Nathan Chen heads into Skate America this week chasing a record fifth consecutive title. The last, and only, other American man to capture five Skate America titles was Todd Eldredge (1992, 1994-1997 — he finished fourth in 1993). 

In a USOPC conference call on Monday Chen stated he is excited about the Olympic season and the opportunity to put out his programs in Las Vegas this week.

When asked if he had any pre-competition habits, the three-time World champion said before the 2018 Olympic Winter Games he had a lot of rituals heading into competition “that I swore by … but I did not skate well. So now my new ritual is to not have any rituals. I try to avoid that. Every day is a new day, every opportunity is a new opportunity and every competition is going to be different.”

So much has changed for Chen in the past four years. Having the opportunity to attend Yale and be around non-skating people gave him a broader perspective of himself, his sport and also of the world outside the skating rink. “I have spent my entire life in an ice rink. But fortunately I was able to also go to college and that gave me a little more exposure of what the real world is like,” the 22-year-old said. “I think we (athletes) are so sheltered in this little bubble, always seeing the same people and not really knowing what else is going on. Over the past four years I have had a lot of opportunities to learn more about what is going on in the world.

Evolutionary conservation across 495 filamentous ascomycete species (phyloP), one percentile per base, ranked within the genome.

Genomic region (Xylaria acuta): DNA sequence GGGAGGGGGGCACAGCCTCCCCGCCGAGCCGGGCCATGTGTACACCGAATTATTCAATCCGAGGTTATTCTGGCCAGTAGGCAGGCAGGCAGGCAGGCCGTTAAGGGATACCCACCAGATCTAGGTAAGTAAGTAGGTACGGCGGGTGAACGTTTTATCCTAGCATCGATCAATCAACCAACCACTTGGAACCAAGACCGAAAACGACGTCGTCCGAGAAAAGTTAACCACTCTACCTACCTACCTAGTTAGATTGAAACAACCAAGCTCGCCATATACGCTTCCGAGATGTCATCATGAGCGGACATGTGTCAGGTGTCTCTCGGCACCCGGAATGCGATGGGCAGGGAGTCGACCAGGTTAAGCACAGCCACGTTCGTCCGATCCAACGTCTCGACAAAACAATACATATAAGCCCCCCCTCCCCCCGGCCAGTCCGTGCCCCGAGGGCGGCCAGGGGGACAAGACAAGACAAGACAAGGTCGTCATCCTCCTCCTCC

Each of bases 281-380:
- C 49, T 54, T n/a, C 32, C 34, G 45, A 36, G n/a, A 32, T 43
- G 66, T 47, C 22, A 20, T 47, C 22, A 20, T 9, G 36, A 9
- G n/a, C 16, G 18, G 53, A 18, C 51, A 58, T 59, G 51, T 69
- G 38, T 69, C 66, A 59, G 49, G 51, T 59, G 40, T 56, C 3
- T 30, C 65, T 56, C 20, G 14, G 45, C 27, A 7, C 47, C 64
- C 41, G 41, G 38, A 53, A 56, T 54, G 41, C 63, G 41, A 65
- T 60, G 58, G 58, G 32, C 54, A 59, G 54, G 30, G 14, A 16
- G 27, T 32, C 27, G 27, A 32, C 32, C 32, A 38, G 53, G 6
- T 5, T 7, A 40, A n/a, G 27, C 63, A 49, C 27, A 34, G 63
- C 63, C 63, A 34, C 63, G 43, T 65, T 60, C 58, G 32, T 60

“The previous Olympics did give me the insight to realize that skating, while it is incredibly important and the thing I have done literally every single day of my life since I was 3 … it is something that is a passion project for me. All of that sounds a little like I don’t necessarily care that much about skating, but skating is important and is what I have been doing all my life.

“Over the past few years I have had really great opportunities to compete. I know I have a limited number of competitions in my life, and now I make the most out of every competition and enjoy myself as best as I can. I find that when I am able to adopt that mentality I am able to skate a lot better and can enjoy it rather than worrying about what the outcome will be. At some point I will have to take a step away from skating. I wont be able to skate the rest of my life.”

His programs this season, choreographed by Shae-Lynn Bourne, are “Eternity” and “Nemesis” by Benjamin Clementine for the short program, and a Mozart medley for the free.

Chen said he is looking forward to nationals and doing his best to “qualify a spot on Team USA and do my best at the Olympics.”